Excerpt of Revelation by C.J. Sansom
(Page 6 of 7)
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They look good, do they not? she asked, catching my stare. A barber-surgeon in Cheapside made them up for me. I cannot eat with them, of course.
Put them away, Johanna, her husband said. The company does not want to stare at those while we eat.
Johanna pouted, so far as an almost toothless woman can, and deposited the teeth in a little box which she put away in the folds of her dress. I repressed a shudder. I found the French fashion among some in the upper classes for wearing mouthfuls of teeth taken from dead people, which in recent years had spread to England from France, rather gruesome.
Roger began talking about his hospital again, addressing his arguments this time to old Ryprose. Think of the sick and helpless people we could take from the streets, maybe cure.
Ay, that would be a worthwhile thing, the old man agreed. But what of all the fit sturdy beggars that infest the streets, pestering one for money, sometimes with threats. What is to be done with them? I am an old man and sometimes fear to walk out alone.
Very true. Brother Loder leaned across me to voice his agreement. Those two that robbed and killed poor Brother Goodcole by the gates last November were masterless servants from the monasteries. And they would not have been caught had they not gone bragging of what they had done in the taverns where they spent poor Goodcoles money, and had an honest keeper not raised the constable.
Ay, ay. Ryprose nodded vigorously. No wonder masterless men beg and rob with impunity, when all the city has to ensure our safety are a few constables, most nearly as old as me.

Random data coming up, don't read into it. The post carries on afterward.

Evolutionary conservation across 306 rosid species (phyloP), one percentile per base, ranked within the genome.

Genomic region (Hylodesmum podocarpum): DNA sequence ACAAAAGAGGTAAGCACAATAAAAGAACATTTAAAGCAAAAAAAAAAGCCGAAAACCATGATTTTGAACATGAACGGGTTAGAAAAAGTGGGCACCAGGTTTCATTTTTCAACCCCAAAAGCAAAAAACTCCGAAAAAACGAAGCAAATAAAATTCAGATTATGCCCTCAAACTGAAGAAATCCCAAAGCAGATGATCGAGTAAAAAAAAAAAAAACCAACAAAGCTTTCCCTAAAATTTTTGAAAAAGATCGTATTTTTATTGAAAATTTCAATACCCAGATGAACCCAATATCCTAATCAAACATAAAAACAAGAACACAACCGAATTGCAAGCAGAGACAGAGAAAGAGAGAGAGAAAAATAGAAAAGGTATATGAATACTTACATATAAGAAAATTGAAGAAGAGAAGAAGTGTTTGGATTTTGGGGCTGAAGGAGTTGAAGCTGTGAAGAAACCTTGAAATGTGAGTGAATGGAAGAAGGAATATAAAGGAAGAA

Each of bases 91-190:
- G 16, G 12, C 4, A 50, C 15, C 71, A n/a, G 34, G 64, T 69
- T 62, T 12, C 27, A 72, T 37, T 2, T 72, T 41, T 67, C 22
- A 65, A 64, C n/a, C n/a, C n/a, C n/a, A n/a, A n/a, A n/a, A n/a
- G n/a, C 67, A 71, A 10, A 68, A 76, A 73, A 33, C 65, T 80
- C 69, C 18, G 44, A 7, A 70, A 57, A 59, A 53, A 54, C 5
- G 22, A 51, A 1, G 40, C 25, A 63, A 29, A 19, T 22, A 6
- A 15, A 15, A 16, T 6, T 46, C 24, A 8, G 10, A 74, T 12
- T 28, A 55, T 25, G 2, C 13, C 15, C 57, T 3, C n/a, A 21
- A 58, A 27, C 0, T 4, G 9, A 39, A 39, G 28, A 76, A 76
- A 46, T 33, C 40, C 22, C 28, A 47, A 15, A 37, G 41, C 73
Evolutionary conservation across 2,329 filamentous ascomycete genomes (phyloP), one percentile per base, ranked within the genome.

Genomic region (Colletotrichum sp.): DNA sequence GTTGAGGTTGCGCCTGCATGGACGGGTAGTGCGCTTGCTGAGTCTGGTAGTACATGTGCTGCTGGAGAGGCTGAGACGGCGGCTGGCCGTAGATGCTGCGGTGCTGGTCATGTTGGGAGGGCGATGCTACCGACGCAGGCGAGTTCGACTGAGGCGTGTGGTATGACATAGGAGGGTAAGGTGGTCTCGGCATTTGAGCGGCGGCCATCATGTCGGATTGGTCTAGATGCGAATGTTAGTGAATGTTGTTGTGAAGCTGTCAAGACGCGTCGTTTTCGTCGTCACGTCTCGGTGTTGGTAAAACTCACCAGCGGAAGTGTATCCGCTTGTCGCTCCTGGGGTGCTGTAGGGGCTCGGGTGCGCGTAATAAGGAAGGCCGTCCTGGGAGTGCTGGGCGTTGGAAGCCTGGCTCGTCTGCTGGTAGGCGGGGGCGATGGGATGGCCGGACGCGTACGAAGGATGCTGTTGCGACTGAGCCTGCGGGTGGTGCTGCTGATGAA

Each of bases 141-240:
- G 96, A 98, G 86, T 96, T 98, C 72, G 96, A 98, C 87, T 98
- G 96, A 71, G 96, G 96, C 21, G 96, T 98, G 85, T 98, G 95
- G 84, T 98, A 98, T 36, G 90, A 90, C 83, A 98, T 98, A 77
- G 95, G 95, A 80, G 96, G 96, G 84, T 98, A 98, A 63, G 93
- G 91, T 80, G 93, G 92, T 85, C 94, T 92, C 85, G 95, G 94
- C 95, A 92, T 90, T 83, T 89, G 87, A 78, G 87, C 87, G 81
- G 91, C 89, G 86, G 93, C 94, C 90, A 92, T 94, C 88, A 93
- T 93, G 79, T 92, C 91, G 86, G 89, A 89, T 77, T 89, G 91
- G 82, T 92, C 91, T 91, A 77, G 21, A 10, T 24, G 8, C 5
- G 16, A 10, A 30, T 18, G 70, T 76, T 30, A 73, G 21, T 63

The city council should appoint some strong men to whip them out of the city, Loder said.
But, Ambrose, his wife said quietly. Why be so harsh? When you were younger you used to argue the workless poor had a right to be given employment, the city should pay them to do useful things like pave the streets. You were always quoting Erasmus and Juan Vives on the duties of a Christian Commonwealth towards the unfortunate. She smiled at him sweetly, gaining revenge perhaps for his curt remark about her teeth.
So you were, Ambrose, Roger said. I remember it well.
And I, Dorothy agreed. You used to wax most fiercely about the duties of the King towards the poor.
Well, theres no interest from that quarter, so I dont see what were supposed to do. Loder frowned at his wife. Take ten thousand scabby beggars into the Inn and feed them at High Table?
No, Roger answered gently. Merely use our status as wealthy men to help a few. Till better times come, perhaps.
Its not just the beggars that make walking the streets a misery, old Ryprose added gloomily. Theres all these ranting Bible-men springing up. Theres one at the bottom of Newgate Street, stands there all day, barking and railing that the Apocalypse is coming.
There were murmurs of agreement up and down the table, and I nodded myself. In the years since Thomas Cromwells fall, the Kings patronage of the reformers who had encouraged him to break with Rome had ended. He had never fully endorsed Lutheran beliefs, and now was moving gradually back to the old forms of religion, a sort of Catholicism without the Pope, with increasingly repressive measures against dissentients; to deny that the bread and wine of the sacrament were transformed into the actual body and blood of Jesus Christ was now a heresy attracting the death penalty. Even the doctrine of purgatory was becoming respectable again. All this was anathema to the radicals, for whom the only truth was to be found in the Bible. The persecution had only driven many reformers towards the radical fringes, and in London especially they were daring and vocal.
Excerpted from Revelation
by C.J. Samson Copyright © 2008. by C.J. Samson. Excerpted by
permission of Viking. All rights reserved. No part of this excerpt may be reproduced or reprinted without permission in writing from the publisher.